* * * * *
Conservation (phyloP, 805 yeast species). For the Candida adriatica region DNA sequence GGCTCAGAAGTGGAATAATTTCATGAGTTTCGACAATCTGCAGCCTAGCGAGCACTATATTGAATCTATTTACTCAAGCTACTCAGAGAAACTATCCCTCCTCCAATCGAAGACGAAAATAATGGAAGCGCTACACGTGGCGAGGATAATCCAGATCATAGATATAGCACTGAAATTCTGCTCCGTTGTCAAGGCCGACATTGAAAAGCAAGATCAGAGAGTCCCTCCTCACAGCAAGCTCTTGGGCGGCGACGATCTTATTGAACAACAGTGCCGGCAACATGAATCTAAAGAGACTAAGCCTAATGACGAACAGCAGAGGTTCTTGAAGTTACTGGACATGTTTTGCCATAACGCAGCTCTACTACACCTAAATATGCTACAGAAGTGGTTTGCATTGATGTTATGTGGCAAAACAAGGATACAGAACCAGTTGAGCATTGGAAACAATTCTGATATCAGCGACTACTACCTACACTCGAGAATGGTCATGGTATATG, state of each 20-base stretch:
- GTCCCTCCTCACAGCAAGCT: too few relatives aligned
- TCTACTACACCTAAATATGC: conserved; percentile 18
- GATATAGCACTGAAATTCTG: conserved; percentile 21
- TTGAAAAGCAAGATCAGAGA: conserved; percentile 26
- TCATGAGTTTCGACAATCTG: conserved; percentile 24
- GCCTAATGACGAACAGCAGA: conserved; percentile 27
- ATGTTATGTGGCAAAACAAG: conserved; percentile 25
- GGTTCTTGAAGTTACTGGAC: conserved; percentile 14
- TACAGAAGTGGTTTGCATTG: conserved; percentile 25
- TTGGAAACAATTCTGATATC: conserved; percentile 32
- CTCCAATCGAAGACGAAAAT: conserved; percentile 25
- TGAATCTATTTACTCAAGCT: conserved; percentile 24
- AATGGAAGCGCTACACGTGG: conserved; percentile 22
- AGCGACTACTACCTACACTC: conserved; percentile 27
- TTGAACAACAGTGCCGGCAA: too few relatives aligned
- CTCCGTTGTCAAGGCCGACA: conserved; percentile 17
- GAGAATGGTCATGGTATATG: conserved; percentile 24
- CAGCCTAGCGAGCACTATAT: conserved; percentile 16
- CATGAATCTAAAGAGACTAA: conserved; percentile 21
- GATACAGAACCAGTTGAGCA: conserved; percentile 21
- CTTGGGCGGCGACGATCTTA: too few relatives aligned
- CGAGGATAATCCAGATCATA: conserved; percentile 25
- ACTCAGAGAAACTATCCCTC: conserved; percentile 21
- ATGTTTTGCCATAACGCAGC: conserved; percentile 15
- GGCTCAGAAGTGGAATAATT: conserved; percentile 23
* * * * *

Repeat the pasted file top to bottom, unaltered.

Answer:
Conservation (phyloP, 805 yeast species). For the Candida adriatica region DNA sequence GGCTCAGAAGTGGAATAATTTCATGAGTTTCGACAATCTGCAGCCTAGCGAGCACTATATTGAATCTATTTACTCAAGCTACTCAGAGAAACTATCCCTCCTCCAATCGAAGACGAAAATAATGGAAGCGCTACACGTGGCGAGGATAATCCAGATCATAGATATAGCACTGAAATTCTGCTCCGTTGTCAAGGCCGACATTGAAAAGCAAGATCAGAGAGTCCCTCCTCACAGCAAGCTCTTGGGCGGCGACGATCTTATTGAACAACAGTGCCGGCAACATGAATCTAAAGAGACTAAGCCTAATGACGAACAGCAGAGGTTCTTGAAGTTACTGGACATGTTTTGCCATAACGCAGCTCTACTACACCTAAATATGCTACAGAAGTGGTTTGCATTGATGTTATGTGGCAAAACAAGGATACAGAACCAGTTGAGCATTGGAAACAATTCTGATATCAGCGACTACTACCTACACTCGAGAATGGTCATGGTATATG, state of each 20-base stretch:
- GTCCCTCCTCACAGCAAGCT: too few relatives aligned
- TCTACTACACCTAAATATGC: conserved; percentile 18
- GATATAGCACTGAAATTCTG: conserved; percentile 21
- TTGAAAAGCAAGATCAGAGA: conserved; percentile 26
- TCATGAGTTTCGACAATCTG: conserved; percentile 24
- GCCTAATGACGAACAGCAGA: conserved; percentile 27
- ATGTTATGTGGCAAAACAAG: conserved; percentile 25
- GGTTCTTGAAGTTACTGGAC: conserved; percentile 14
- TACAGAAGTGGTTTGCATTG: conserved; percentile 25
- TTGGAAACAATTCTGATATC: conserved; percentile 32
- CTCCAATCGAAGACGAAAAT: conserved; percentile 25
- TGAATCTATTTACTCAAGCT: conserved; percentile 24
- AATGGAAGCGCTACACGTGG: conserved; percentile 22
- AGCGACTACTACCTACACTC: conserved; percentile 27
- TTGAACAACAGTGCCGGCAA: too few relatives aligned
- CTCCGTTGTCAAGGCCGACA: conserved; percentile 17
- GAGAATGGTCATGGTATATG: conserved; percentile 24
- CAGCCTAGCGAGCACTATAT: conserved; percentile 16
- CATGAATCTAAAGAGACTAA: conserved; percentile 21
- GATACAGAACCAGTTGAGCA: conserved; percentile 21
- CTTGGGCGGCGACGATCTTA: too few relatives aligned
- CGAGGATAATCCAGATCATA: conserved; percentile 25
- ACTCAGAGAAACTATCCCTC: conserved; percentile 21
- ATGTTTTGCCATAACGCAGC: conserved; percentile 15
- GGCTCAGAAGTGGAATAATT: conserved; percentile 23